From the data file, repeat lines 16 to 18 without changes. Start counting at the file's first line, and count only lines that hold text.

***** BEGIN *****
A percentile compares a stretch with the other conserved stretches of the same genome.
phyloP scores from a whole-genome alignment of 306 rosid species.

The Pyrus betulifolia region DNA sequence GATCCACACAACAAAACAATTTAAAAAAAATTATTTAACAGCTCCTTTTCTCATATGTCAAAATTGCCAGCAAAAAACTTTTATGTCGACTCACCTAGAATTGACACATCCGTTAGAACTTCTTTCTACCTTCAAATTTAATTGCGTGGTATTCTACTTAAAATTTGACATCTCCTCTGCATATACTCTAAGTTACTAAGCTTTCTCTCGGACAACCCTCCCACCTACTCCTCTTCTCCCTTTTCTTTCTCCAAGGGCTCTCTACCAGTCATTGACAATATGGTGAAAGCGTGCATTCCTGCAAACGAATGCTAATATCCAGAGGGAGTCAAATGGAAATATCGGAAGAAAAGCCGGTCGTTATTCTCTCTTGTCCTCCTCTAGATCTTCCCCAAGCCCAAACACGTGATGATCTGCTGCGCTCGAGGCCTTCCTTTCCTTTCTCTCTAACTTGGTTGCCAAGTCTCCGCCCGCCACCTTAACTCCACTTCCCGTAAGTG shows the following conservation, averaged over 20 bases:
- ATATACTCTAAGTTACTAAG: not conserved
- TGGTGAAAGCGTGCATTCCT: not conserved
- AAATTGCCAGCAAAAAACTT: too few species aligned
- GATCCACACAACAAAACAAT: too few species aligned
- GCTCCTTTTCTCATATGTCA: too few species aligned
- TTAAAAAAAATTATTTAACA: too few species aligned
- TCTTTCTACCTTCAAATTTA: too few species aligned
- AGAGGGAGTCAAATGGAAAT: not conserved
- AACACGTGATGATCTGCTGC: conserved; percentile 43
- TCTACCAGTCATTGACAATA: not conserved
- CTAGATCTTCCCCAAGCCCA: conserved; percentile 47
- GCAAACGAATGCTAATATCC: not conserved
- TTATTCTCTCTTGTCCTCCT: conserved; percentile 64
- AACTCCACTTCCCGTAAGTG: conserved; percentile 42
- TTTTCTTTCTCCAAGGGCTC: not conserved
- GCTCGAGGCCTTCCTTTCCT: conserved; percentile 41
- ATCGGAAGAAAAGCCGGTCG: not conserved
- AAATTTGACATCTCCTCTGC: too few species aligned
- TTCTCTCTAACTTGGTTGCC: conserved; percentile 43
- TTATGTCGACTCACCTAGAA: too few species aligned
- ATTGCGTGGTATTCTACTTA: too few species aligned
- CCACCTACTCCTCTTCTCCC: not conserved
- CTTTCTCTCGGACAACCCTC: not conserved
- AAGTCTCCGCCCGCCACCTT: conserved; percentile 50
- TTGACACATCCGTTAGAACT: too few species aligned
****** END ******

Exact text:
- TTATTCTCTCTTGTCCTCCT: conserved; percentile 64
- AACTCCACTTCCCGTAAGTG: conserved; percentile 42
- TTTTCTTTCTCCAAGGGCTC: not conserved